iPods and other electronic devices have caused people injury when lightning strikes nearby. A Canadian man who was jogging incurred burns on his neck and chest, ruptured his eardrums and broke his jaw when the lightning traveled through his music player. Another instance happened last summer, when a teen has similar injuries after lightning struck nearby and he was listening to his iPod.
Other accidents of this sort have occurred from personal electronic devices such as beepers, Walkman players, and laptops during a storm. Thirteen cases of injury have been tracked down from people talking on cell phones.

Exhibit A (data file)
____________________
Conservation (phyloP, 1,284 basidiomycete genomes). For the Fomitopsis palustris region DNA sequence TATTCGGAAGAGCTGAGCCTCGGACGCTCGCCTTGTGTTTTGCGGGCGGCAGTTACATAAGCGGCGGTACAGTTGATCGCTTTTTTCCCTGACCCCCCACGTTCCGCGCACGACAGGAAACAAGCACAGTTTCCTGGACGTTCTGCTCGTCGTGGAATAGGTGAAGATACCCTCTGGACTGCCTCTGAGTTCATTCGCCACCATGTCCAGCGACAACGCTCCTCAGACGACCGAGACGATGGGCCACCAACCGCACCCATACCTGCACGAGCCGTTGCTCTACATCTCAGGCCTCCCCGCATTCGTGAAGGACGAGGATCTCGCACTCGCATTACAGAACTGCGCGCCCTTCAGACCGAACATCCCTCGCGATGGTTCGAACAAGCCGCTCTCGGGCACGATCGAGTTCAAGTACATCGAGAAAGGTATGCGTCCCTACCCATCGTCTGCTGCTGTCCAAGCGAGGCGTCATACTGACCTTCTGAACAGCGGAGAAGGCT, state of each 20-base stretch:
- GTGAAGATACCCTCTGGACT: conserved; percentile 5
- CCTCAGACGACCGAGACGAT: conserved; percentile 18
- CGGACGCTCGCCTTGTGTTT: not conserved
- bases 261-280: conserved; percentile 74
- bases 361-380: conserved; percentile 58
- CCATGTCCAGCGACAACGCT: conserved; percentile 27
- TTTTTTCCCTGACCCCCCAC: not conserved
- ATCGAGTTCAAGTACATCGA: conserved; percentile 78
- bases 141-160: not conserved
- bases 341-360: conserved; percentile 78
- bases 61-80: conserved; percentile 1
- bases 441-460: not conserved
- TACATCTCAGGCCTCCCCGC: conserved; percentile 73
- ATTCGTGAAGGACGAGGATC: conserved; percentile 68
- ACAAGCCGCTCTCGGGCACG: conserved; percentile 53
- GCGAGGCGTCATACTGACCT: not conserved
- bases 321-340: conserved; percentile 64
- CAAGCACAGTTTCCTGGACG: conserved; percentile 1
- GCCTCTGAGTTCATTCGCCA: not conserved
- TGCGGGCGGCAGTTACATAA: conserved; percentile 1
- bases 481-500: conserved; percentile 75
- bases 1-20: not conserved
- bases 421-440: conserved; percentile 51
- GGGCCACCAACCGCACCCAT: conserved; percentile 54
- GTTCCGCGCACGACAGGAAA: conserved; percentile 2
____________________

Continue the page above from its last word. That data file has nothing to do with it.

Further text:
These electronic devices do not attract lightning, but once the lightning hits and the contacts metal, the metal conducts electricity. When the lightning jumps to an object to a person, the electricity can cause burns, hearing loss, and other injuries.
Lightning can strike even if it is not raining and a storm is miles away. Some victims, like Jason Bunch, were injured when there was no storm in sight. Safety experts say that if you hear thunder, go inside immediately.
Eardrum ruptures are considered the most common ear injury in lightning-strike victims, occurring in 5 percent to 50 percent of patients, according to various estimates — whether or not an electronic device is involved. A broken jaw is rare, doctors say.
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